A new book was released this week by Lysa TerKeurst , and I want to earnestly caution believing friends against running out to get it or hopping on Amazon to order it. She is an exuberant writer and speaker and has experienced great triumph over intense difficulties in her life, but these things alone do not make her a sound Biblical teacher, and that should be our top priority when we are studying the Word of God.
In her latest book, “It’s Not Supposed to Be This Way”, she states,
“We will be victorious because Jesus is victorious. Victorious people were never meant to settle for normal.”
Referencing 1 Cor 15:57 she says,
“But thanks be to God, who gives us the victory through our Lord Jesus Christ.”
Sounds awesome, right? What if your life IS normal? What if God’s plan for you is to be a postman, accountant, Kindergarten teacher, orphan, widow, childless spouse, or an amputee?
VV. 54-58 give us a broader, more accurate picture. Paul is speaking about our *eternal* life. We are not promised victory in our earthly life. We may have triumphs – for which we should praise and glorify the Almighty God – but this is not primarily a promise for our mortal lives. This is called eisegesis – inserting your own personal thoughts, hopes, and self into Biblical text, rather than proper EXegesis: that is, the drawing out of the truth that God has already established for us.
Countless Christians live with overwhelming discouragement in their spiritual walk because they are told they should be victorious *now*, that things would go better for them if they had more faith, that even if trials come, they will have peace if they simply TRUST GOD. When leaders put this burden on a believer without proper Biblical teaching, the weight is often too great and people give up. We don’t have peace because we muster the strength to trust God. We have peace when we realize we are lost, wrought with sin, desperately in need of a Savior, and governed by a sovereign God who works all things for His glory – which is to be our purpose also.
1 Cor 10:31, “So, whether you eat or drink, or whatever you do, do all to the glory of God.”
Rom 11:36 says, “For of him, and through him, and to him, are all things: to Him be glory forever.”
You guide me with your counsel,
and afterward, you will receive me to glory.
Whom have I in heaven but you?
And there is nothing on earth that I desire besides you.
My flesh and my heart may fail,
but God is the strength of my heart and my portion forever.
In a PDF entitled “How to Hear God’s Voice”, Lysa declares:
”Every day, God speaks to us. Sometimes He invites us to draw close and listen as He reveals Himself, His character, and His direction. Other times He calls us to participate in His purposes. Still other times He simply whispers to remind us of His amazing love for us.”
Where, when taken in context, does Scripture say this? Where does Scripture say we need to be hearing from God as the PDF asserts? (It doesn’t.)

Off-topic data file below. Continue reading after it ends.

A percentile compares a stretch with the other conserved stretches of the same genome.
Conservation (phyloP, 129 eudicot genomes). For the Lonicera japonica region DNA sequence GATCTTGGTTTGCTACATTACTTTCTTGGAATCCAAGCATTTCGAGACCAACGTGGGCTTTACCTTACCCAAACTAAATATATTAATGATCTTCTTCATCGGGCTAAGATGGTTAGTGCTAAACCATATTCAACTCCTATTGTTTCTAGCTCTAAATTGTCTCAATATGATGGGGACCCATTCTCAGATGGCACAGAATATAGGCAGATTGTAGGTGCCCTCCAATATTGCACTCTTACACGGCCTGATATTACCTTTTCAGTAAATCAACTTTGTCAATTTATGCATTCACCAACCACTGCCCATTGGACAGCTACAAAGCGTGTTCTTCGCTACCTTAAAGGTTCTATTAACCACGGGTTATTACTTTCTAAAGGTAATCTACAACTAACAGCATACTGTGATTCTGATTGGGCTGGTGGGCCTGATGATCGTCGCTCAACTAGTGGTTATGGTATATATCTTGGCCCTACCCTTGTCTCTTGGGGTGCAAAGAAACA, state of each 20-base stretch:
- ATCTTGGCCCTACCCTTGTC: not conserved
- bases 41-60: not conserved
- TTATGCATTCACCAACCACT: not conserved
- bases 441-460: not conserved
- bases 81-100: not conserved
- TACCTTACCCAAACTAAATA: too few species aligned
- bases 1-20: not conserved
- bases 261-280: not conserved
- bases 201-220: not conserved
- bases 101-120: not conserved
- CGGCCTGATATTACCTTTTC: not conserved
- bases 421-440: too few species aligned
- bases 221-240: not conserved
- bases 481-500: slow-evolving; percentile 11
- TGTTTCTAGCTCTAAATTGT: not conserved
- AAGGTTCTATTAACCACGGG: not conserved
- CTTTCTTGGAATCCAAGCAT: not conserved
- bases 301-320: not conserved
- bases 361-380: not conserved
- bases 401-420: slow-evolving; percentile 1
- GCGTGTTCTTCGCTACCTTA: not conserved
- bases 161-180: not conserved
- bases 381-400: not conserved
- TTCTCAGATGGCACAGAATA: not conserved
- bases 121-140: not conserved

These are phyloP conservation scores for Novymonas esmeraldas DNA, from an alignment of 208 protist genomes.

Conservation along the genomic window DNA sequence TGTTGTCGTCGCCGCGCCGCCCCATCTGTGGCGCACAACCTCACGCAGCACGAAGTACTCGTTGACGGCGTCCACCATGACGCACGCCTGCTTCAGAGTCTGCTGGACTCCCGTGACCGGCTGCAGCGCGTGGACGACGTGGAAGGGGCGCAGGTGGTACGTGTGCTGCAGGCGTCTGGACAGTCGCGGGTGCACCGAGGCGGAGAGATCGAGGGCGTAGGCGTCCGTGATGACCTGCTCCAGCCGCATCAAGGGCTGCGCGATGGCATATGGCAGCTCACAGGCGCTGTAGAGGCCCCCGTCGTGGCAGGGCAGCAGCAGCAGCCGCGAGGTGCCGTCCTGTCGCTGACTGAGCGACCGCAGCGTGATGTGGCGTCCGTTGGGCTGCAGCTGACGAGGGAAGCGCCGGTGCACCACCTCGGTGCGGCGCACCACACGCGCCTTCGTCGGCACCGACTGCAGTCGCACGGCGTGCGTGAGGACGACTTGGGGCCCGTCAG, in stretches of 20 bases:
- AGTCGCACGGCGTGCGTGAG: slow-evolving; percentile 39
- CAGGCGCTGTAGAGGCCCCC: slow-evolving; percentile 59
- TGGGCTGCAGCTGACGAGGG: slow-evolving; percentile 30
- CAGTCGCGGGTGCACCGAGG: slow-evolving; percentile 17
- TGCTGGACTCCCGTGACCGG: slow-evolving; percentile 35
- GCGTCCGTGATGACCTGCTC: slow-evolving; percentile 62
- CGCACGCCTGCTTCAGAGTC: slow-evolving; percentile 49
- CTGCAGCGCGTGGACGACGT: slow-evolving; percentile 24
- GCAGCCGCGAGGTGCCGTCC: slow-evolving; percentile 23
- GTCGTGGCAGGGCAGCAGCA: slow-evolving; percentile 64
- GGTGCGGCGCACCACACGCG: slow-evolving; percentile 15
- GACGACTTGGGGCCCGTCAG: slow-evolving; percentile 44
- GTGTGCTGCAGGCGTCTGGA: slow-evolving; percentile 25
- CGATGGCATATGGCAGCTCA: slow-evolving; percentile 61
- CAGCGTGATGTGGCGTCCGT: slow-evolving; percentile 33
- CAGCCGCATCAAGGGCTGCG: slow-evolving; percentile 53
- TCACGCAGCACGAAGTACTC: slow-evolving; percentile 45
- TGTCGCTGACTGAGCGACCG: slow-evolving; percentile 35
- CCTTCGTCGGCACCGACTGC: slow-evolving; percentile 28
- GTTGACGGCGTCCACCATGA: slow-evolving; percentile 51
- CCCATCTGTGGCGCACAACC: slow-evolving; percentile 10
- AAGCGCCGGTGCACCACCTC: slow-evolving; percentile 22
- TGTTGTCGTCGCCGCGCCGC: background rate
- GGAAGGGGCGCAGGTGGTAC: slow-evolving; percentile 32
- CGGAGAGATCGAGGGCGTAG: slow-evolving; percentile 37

She goes on to say:
“God will never speak to us or tell us to do something that is contrary to His Word. But unless we know Scripture, we will not be able to discern whether what we are hearing is consistent or not with the Word.”
If this is the case, all we need is the Word. We do not need to be seeking extra-Biblical revelation because we are then, in fact, ADDING to scripture, which God says is complete.
Proverbs 30:5–6 cautions us not to add to God’s words:
“Every word of God is flawless; he is a shield to those who take refuge in him. Do not add to his words, or he will rebuke you and prove you a liar.”
Deuteronomy 4:2 (and Deut 12:32) warns us not to add or take away from God’s commands:
“Do not add to what I command you and do not subtract from it, but keep the commands of the LORD your God that I give you”
We have all of the instruction we need, and do not require more.
2 Pet 1:3, “His divine power has granted to us all things that pertain to life and godliness, through the knowledge of him who called us to his own glory and excellence”
When we seek personal revelation, we are seeking instruction outside of God’s Word, and these notions are subjective within our emotions and circumstances, and therefore not to be trusted. Our words and thoughts cannot be equated with scripture, and we must, therefore, do away with this practice of contemplative listening. Just read your Bible, unless it’s an audio version of the Bible. Listen to that, and you will never mishear God!
Eph 5:11, “Take no part in the unfruitful works of darkness, but instead expose them.”
Col 2:8, “See to it that no one takes you captive by philosophy and empty deceit, according to human tradition, according to the elemental spirits of the world, and not according to Christ.”
[Contributed by Jodie Jensen]